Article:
Grazing-incidence scattering techniques are well-suited for the investigation of layered nanopatterned materials; a few studies have used waveguide-enhanced grazing-incidence scattering of x-rays18 and neutrons19 to probe buried nanostructures in thin films. The challenge in these approaches, like most other standard grazing-incidence scattering techniques, is that they simultaneously and indiscriminately measure both specular and non-specular signals in which case the measured intensity is dominated by the more intense specular signal. However, information of lateral structures is mostly embedded in the non-specular signal, which is usually weak and often subtends a wide scattering angle, such that it is only partially captured by the detector. Hence, to get full information about lateral nanostructures, the non-specular signal should ideally be brighter and separated from the specular signal.
Fortunately, one technique that allows for such measurements is Spin-Echo Resolved Grazing Incidence Scattering technique (SERGIS).18–21 The advantage of SERGIS over other standard scattering techniques arises from the interferometric properties of this approach in that SERGIS returns real space correlations, providing insight into the length scales possible even without modeling the data. In contrast, conventional scattering techniques return data in reciprocal space, which necessitates a modeling framework to interpret the data obtained.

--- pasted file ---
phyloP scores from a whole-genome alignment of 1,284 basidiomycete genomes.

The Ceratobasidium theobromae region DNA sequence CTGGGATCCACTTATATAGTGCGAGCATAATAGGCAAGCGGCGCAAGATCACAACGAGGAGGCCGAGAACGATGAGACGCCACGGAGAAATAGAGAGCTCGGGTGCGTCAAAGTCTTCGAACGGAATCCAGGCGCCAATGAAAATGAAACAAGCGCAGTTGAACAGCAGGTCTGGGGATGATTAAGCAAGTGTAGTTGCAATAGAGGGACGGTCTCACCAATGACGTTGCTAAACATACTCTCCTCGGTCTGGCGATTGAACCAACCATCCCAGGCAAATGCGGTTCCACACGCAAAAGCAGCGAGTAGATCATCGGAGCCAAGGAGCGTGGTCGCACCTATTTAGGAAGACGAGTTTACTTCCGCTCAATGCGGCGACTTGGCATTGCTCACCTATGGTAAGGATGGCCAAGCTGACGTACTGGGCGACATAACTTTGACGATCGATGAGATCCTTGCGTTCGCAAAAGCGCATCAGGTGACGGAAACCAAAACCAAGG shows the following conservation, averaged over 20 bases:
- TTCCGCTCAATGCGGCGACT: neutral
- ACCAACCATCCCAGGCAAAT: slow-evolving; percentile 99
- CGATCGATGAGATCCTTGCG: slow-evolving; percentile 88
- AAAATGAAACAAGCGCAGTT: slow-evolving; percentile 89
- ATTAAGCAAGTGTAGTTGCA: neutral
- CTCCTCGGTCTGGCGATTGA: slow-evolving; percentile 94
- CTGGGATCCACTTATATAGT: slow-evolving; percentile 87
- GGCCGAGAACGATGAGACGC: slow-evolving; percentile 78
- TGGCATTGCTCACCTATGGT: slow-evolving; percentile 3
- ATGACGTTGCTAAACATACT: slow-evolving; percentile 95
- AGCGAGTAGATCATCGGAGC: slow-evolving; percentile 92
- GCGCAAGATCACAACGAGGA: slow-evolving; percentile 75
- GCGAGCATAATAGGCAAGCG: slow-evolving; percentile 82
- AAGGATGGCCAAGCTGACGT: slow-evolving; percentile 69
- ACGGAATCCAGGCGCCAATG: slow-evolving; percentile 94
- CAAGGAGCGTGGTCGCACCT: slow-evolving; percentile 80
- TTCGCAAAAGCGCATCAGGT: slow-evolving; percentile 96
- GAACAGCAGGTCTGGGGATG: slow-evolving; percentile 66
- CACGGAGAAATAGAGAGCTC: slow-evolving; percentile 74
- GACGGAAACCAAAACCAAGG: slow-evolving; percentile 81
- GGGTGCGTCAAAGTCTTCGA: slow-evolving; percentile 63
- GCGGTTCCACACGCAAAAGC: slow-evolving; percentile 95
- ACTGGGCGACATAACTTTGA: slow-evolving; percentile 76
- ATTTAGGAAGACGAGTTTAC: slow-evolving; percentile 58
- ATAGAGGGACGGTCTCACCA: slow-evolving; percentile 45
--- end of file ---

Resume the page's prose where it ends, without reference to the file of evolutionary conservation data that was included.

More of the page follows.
The SERGIS setup uses an arrangement of trapezoidal magnetic coils to split a polarized neutron beam into two mutually coherent sub-beams of opposite spin states,22,23 analogous to Wollaston prisms, used in optical applications for decomposing light into orthogonal polarization states. The phase acquired by each neutron spin state depends on its trajectory through the magnetic prisms, which are designed such that the components before and after the samples are magnetic mirror-images of each other relative to the sample position. To perform these SERGIS measurements, we used the OffSpec neutron reflectometer at the ISIS Pulsed Neutron and Muon Source (Oxfordshire, UK).24–28 This instrument uses neutron wavelengths of 2–12 Å. Measurements were performed for spin up ( and spin down , by flipping the spin of the scattered beam immediately before the analyzer. Besides accessing the intensity of the scattered beam in both spin states, this also enables the measurement of the polarization, , on the same sample in the same scattering geometry as well as comparison of the profile sensitivity of the signal in both states. The OffSpec instrument uses shaped coils and RF flippers to achieve encoding of the neutron beam, and further technical details can be found in the study by Ashkar et al.29 For the case in which a sample only reflects specularly, the symmetry of the magnetic fields ensures that there is no overall phase difference between the spin states. In this case, the initial polarization state of the neutrons is fully recovered after the apparatus, a condition known as a spin echo. However, should lateral structures in the sample cause scattering in the y-direction (see Fig. 1), then the two spin states will experience different trajectories and interfere to yield a reduced neutron polarization. The measurements are usually interpreted in terms of the normalized polarization, Pnormalized, defined as the polarization, P, measured from the sample and divided by the polarization, P0, measured from a non-structured specularly reflecting silicon/quartz wafer, such that Pnormalized = P/P0 and hence removing instrumental contributions to the measurement, with an unstructured sample having a Pnormalized value equal to 1.